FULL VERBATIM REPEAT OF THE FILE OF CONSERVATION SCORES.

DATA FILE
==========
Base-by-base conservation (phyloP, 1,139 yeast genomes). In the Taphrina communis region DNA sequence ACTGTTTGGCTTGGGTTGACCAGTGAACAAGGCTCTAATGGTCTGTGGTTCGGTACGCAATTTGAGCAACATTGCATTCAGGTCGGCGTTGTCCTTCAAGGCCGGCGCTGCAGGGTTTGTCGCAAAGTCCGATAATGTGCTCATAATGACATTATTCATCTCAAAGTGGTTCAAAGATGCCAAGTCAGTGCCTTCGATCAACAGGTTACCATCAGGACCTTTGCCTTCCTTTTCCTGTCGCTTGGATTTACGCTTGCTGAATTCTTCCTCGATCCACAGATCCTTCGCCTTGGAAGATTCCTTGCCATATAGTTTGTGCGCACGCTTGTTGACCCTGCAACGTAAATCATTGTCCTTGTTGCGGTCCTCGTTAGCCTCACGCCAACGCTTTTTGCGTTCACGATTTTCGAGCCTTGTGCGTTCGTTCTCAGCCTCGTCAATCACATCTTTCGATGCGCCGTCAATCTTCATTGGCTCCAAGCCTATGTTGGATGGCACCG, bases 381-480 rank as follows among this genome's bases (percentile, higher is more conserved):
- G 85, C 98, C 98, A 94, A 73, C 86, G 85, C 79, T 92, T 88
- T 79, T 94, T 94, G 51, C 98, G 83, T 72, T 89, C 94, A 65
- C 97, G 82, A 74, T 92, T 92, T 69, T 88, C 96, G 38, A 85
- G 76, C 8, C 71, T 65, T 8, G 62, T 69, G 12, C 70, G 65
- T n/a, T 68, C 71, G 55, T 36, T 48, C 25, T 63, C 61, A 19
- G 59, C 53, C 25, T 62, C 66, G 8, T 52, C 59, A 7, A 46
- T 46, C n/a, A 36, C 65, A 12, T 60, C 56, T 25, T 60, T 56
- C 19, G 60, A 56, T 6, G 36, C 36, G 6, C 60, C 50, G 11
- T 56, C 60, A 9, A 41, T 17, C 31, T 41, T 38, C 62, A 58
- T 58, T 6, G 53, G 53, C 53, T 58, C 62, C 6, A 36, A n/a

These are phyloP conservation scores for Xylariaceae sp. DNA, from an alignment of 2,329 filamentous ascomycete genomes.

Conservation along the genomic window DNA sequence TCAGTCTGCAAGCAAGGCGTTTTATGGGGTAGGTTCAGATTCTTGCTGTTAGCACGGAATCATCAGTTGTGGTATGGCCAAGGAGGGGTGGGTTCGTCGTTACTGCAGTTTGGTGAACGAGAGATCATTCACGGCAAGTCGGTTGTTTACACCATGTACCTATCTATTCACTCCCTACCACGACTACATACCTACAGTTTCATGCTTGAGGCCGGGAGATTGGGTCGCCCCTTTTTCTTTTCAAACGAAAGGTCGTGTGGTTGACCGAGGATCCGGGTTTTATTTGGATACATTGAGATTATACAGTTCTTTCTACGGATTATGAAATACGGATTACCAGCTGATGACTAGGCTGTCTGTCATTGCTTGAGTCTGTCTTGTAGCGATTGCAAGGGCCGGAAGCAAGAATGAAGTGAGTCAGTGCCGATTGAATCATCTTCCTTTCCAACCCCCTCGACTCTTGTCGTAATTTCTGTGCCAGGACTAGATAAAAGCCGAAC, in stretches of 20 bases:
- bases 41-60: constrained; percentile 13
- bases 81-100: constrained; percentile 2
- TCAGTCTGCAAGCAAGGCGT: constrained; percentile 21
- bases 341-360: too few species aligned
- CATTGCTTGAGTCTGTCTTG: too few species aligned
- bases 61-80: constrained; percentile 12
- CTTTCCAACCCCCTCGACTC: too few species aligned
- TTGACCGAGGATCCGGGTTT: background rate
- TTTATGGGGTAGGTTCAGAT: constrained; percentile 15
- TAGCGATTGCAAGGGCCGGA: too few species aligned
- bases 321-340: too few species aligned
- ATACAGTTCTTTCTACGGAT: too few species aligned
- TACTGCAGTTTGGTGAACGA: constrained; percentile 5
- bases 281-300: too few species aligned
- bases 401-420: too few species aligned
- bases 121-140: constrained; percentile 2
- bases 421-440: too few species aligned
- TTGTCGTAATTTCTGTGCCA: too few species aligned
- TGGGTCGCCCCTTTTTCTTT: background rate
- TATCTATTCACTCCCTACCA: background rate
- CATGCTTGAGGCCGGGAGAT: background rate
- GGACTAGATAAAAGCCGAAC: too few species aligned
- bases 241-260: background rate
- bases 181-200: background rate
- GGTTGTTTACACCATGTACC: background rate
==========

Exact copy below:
Base-by-base conservation (phyloP, 1,139 yeast genomes). In the Taphrina communis region DNA sequence ACTGTTTGGCTTGGGTTGACCAGTGAACAAGGCTCTAATGGTCTGTGGTTCGGTACGCAATTTGAGCAACATTGCATTCAGGTCGGCGTTGTCCTTCAAGGCCGGCGCTGCAGGGTTTGTCGCAAAGTCCGATAATGTGCTCATAATGACATTATTCATCTCAAAGTGGTTCAAAGATGCCAAGTCAGTGCCTTCGATCAACAGGTTACCATCAGGACCTTTGCCTTCCTTTTCCTGTCGCTTGGATTTACGCTTGCTGAATTCTTCCTCGATCCACAGATCCTTCGCCTTGGAAGATTCCTTGCCATATAGTTTGTGCGCACGCTTGTTGACCCTGCAACGTAAATCATTGTCCTTGTTGCGGTCCTCGTTAGCCTCACGCCAACGCTTTTTGCGTTCACGATTTTCGAGCCTTGTGCGTTCGTTCTCAGCCTCGTCAATCACATCTTTCGATGCGCCGTCAATCTTCATTGGCTCCAAGCCTATGTTGGATGGCACCG, bases 381-480 rank as follows among this genome's bases (percentile, higher is more conserved):
- G 85, C 98, C 98, A 94, A 73, C 86, G 85, C 79, T 92, T 88
- T 79, T 94, T 94, G 51, C 98, G 83, T 72, T 89, C 94, A 65
- C 97, G 82, A 74, T 92, T 92, T 69, T 88, C 96, G 38, A 85
- G 76, C 8, C 71, T 65, T 8, G 62, T 69, G 12, C 70, G 65
- T n/a, T 68, C 71, G 55, T 36, T 48, C 25, T 63, C 61, A 19
- G 59, C 53, C 25, T 62, C 66, G 8, T 52, C 59, A 7, A 46
- T 46, C n/a, A 36, C 65, A 12, T 60, C 56, T 25, T 60, T 56
- C 19, G 60, A 56, T 6, G 36, C 36, G 6, C 60, C 50, G 11
- T 56, C 60, A 9, A 41, T 17, C 31, T 41, T 38, C 62, A 58
- T 58, T 6, G 53, G 53, C 53, T 58, C 62, C 6, A 36, A n/a

These are phyloP conservation scores for Xylariaceae sp. DNA, from an alignment of 2,329 filamentous ascomycete genomes.

Conservation along the genomic window DNA sequence TCAGTCTGCAAGCAAGGCGTTTTATGGGGTAGGTTCAGATTCTTGCTGTTAGCACGGAATCATCAGTTGTGGTATGGCCAAGGAGGGGTGGGTTCGTCGTTACTGCAGTTTGGTGAACGAGAGATCATTCACGGCAAGTCGGTTGTTTACACCATGTACCTATCTATTCACTCCCTACCACGACTACATACCTACAGTTTCATGCTTGAGGCCGGGAGATTGGGTCGCCCCTTTTTCTTTTCAAACGAAAGGTCGTGTGGTTGACCGAGGATCCGGGTTTTATTTGGATACATTGAGATTATACAGTTCTTTCTACGGATTATGAAATACGGATTACCAGCTGATGACTAGGCTGTCTGTCATTGCTTGAGTCTGTCTTGTAGCGATTGCAAGGGCCGGAAGCAAGAATGAAGTGAGTCAGTGCCGATTGAATCATCTTCCTTTCCAACCCCCTCGACTCTTGTCGTAATTTCTGTGCCAGGACTAGATAAAAGCCGAAC, in stretches of 20 bases:
- bases 41-60: constrained; percentile 13
- bases 81-100: constrained; percentile 2
- TCAGTCTGCAAGCAAGGCGT: constrained; percentile 21
- bases 341-360: too few species aligned
- CATTGCTTGAGTCTGTCTTG: too few species aligned
- bases 61-80: constrained; percentile 12
- CTTTCCAACCCCCTCGACTC: too few species aligned
- TTGACCGAGGATCCGGGTTT: background rate
- TTTATGGGGTAGGTTCAGAT: constrained; percentile 15
- TAGCGATTGCAAGGGCCGGA: too few species aligned
- bases 321-340: too few species aligned
- ATACAGTTCTTTCTACGGAT: too few species aligned
- TACTGCAGTTTGGTGAACGA: constrained; percentile 5
- bases 281-300: too few species aligned
- bases 401-420: too few species aligned
- bases 121-140: constrained; percentile 2
- bases 421-440: too few species aligned
- TTGTCGTAATTTCTGTGCCA: too few species aligned
- TGGGTCGCCCCTTTTTCTTT: background rate
- TATCTATTCACTCCCTACCA: background rate
- CATGCTTGAGGCCGGGAGAT: background rate
- GGACTAGATAAAAGCCGAAC: too few species aligned
- bases 241-260: background rate
- bases 181-200: background rate
- GGTTGTTTACACCATGTACC: background rate